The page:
‘It is astonishingly unlikely that a contractor working for a developer building a wall would put that wall up in the place where the neighbours told him to put it,’ he told the judge.

He said it was obvious that the wall in the Stirretts’ property is the end of their garden and that everything beyond it belonged to Ms Mszyca and Ms Uziell-Hamilton.

‘When Mr and Mrs Stirrett purchased their property in 2015, the garden…was clearly bounded by a permanent, rendered, block wall,’ he said.

‘There was no access to the strip of land between the block wall and the fence behind.

Wendy Mszyca and Amanda Uziell-Hamilton’s barrister claims that the fence in their garden had been put up by builders to give them privacy while the wall was constructed, but was in fact fully inside their garden and had effectively cut them off from what had been their flower bed. Pictured: Ms Mszyca and Ms Uziell-Hamilton’s £1m-plus home in Camberwell, south London

Mr and Mrs Stirret claim that the block wall was erected three feet behind the fence, encroaching onto their property and taking what is a ‘significant’ amount of their £1.4m property. Pictured: Mr and Mrs Stirret’s Victorian home in Camberwell, south London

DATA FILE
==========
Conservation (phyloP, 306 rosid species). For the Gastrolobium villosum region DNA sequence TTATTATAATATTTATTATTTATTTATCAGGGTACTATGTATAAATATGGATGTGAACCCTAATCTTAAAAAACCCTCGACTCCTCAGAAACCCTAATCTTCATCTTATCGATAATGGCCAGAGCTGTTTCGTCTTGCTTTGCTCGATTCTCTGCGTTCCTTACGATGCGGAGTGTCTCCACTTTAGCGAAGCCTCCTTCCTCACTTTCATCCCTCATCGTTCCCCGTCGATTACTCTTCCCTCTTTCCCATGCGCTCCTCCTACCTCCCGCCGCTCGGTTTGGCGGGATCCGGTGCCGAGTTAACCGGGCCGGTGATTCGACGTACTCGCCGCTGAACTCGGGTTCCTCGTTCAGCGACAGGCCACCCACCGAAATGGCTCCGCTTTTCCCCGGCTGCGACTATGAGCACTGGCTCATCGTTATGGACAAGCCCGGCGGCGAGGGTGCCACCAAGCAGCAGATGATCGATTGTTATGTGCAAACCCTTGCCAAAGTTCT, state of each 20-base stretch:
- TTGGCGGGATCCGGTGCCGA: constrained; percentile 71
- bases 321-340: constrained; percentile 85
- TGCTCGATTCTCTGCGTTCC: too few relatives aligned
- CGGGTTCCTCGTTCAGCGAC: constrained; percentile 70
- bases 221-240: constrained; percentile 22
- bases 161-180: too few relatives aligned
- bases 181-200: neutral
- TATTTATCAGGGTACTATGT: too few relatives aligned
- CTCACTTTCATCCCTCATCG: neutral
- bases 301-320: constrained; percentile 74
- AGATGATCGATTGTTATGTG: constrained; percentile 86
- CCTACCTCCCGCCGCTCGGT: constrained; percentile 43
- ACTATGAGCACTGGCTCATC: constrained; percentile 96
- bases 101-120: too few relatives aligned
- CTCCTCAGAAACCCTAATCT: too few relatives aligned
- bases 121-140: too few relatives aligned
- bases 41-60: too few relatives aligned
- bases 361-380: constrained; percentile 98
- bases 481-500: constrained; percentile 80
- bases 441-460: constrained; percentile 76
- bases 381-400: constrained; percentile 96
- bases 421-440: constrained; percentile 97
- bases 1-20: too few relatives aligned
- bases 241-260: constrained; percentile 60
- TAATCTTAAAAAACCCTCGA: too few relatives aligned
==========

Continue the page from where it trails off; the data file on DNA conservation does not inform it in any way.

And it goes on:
‘It would have been abundantly clear to any reasonable layman that he was buying the property up to, and bounded by, the block wall.

‘The true legal boundary is – and always has been – along the west face of the block wall.’

He added: ‘No reasonable layman would have believed that they were acquiring this wholly unusable, inaccessible strip of land in addition to the prepared and finished garden area.’

Mr and Mrs Stirrett are suing for a declaration that the boundary between the properties is about three feet away from the wall, along the line of their neighbours’ old fence, and for possession of the strip of ground.

Ms Mszyca and Ms Uziell-Hamilton are countersuing for a declaration that they own all the land up to the Stirretts’ wall.

The judge will give a decision on the case at a later date.